The Army has started the process of launching a full environmental study of the $3.8 billion Dakota Access pipeline's disputed crossing of the Missouri River in North Dakota, though a federal judge could stop the effort.

The Army published a notice Wednesday of its intent to prepare an environmental impact statement on the Lake Oahe crossing. Texas-based developer Energy Transfer Partners won't be able to lay pipe under the reservoir while the study is ongoing — it is currently blocked from doing so anyway. A study could take up to two years, according to the Energy Department.

ETP asked U.S. District Judge James Boasberg on Tuesday to block the study; he scheduled a hearing for Wednesday afternoon in Washington, D.C.

ETP wants Boasberg to rule on whether the company already has the necessary federal permissions to finish the pipeline under Lake Oahe, the water source for the Standing Rock Sioux tribe. The tribe and its supporters believe the four-state pipeline threatens drinking water and cultural sites. ETP disputes that and says the pipeline will be safe.


dakota pipeline

A section of the Dakota Access Pipeline under construction in Morton County, N.D. (AP)

The stretch under Lake Oahe is the last big chunk of construction for the 1,200-mile pipeline. ETP has said in court documents there is already oil in a portion of the pipeline leading up to the lake in anticipation of finishing the project. But the Corps wants to look at alternate routes, the potential for a pipeline leak and tribal treaty rights in the wake of opposition by Standing Rock.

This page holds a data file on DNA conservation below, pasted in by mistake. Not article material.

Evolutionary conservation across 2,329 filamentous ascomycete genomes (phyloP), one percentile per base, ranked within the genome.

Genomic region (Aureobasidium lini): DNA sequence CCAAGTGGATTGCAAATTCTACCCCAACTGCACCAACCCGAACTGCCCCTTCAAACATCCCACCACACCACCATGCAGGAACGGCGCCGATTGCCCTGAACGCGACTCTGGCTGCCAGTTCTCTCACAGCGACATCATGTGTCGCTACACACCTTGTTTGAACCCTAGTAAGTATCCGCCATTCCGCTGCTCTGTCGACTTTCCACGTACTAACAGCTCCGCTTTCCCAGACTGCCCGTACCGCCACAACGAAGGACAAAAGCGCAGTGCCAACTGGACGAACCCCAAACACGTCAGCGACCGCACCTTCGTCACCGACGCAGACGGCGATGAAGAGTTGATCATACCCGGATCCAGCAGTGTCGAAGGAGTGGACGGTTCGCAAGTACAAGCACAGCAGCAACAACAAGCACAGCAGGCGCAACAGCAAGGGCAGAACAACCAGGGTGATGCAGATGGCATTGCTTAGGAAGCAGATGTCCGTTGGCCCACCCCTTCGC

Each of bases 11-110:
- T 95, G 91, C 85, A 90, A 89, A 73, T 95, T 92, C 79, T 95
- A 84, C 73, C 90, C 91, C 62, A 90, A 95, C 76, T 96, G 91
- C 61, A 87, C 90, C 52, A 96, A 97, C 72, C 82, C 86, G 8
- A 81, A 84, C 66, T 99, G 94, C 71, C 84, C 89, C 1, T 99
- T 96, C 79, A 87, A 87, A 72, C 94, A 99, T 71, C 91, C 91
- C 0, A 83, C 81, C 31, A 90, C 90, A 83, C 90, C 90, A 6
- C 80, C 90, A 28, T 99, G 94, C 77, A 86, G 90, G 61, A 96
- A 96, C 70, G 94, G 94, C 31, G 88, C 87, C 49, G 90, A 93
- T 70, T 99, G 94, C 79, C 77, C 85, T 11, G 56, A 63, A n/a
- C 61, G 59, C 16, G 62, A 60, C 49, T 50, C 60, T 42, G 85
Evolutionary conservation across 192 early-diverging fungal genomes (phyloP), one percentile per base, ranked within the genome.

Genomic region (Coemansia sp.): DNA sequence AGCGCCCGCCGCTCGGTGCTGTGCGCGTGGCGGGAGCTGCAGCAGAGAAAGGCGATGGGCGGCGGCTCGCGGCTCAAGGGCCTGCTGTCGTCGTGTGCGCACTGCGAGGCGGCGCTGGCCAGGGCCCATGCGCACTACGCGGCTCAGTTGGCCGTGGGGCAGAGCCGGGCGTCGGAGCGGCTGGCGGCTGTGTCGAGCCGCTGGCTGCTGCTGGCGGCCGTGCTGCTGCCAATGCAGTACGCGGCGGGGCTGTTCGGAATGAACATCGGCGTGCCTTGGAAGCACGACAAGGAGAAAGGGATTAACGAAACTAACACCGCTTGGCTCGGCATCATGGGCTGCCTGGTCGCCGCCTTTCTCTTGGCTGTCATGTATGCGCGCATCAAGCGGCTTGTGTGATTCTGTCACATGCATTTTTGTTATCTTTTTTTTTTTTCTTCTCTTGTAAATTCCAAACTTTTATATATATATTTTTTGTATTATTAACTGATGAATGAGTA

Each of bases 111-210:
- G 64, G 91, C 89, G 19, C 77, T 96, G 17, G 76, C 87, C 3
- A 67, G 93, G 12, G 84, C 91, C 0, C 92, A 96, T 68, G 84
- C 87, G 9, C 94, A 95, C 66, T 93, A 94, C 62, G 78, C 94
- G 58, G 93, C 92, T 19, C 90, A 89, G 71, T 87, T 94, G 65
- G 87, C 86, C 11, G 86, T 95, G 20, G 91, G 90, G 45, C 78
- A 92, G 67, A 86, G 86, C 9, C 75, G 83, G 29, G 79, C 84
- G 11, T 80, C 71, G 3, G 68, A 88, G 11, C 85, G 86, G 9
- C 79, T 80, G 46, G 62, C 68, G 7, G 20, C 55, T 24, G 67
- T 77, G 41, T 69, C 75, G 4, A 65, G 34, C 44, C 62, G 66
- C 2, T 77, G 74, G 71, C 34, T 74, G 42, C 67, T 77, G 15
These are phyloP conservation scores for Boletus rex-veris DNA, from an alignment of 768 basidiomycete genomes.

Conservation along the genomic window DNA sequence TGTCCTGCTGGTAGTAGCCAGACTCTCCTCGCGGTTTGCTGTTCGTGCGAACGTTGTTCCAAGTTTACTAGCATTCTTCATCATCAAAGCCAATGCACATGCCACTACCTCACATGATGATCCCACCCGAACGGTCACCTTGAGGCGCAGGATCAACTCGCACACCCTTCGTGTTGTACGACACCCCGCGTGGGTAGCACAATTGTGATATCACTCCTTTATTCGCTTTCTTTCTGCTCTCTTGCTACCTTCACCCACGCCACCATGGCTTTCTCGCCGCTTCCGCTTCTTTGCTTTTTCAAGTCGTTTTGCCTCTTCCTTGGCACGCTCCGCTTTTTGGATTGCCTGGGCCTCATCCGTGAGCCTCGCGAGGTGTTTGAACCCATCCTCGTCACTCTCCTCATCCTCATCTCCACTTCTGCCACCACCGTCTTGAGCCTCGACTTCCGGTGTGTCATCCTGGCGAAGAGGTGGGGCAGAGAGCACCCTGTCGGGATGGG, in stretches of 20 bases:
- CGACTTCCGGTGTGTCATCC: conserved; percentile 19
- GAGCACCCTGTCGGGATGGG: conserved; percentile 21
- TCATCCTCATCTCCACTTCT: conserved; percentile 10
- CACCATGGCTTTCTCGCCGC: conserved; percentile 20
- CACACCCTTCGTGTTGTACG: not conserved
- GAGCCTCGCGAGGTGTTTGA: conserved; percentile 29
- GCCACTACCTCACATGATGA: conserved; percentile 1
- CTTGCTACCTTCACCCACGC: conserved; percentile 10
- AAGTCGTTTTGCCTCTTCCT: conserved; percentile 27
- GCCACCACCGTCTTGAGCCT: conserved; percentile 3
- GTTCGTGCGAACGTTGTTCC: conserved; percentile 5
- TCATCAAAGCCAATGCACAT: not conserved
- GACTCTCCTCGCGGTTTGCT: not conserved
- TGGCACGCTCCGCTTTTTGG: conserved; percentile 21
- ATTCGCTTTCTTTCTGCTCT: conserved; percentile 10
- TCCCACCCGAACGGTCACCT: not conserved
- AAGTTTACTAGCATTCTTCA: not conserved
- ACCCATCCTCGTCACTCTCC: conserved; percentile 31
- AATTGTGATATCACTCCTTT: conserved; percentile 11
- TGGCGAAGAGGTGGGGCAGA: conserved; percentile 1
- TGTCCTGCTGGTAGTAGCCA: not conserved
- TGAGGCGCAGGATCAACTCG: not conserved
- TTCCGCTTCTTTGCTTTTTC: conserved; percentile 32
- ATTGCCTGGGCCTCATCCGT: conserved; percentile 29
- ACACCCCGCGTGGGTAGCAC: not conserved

The Army's Federal Register notice says it is accepting public comments until Feb. 20 on "potential issues, concerns and reasonable alternatives" that should be considered in a study.

ETP said the Corps gave it permission in July to proceed with the Lake Oahe stretch, but the Corps says all of the necessary steps have not yet been completed — including an easement to work on federal land and the notification of Congress.

An environmental assessment conducted last year determined the crossing would not have a significant impact on the environment. However, Assistant Army Secretary for Civil Works Jo-Ellen Darcy said in December that a broader environmental impact statement was warranted.


North Dakota U.S. Sen. Heidi Heitkamp told The Associated Press that she thinks the federal government is "changing the rules in the middle of the process" and that she expects the judge to block the study.

The Standing Rock Sioux had urged people to lobby the Corps to start the study before President-elect Donald Trump takes office Friday. Trump, whose transition team said in a memo that he supports the pipeline's completion, could seek to reverse the Army's decision last month to not allow the river crossing.

Opponents have camped near the pipeline route in North Dakota since the summer. The number of arrests surpassed 600 this week, as 16 were arrested Monday and Tuesday in confrontations near the camp.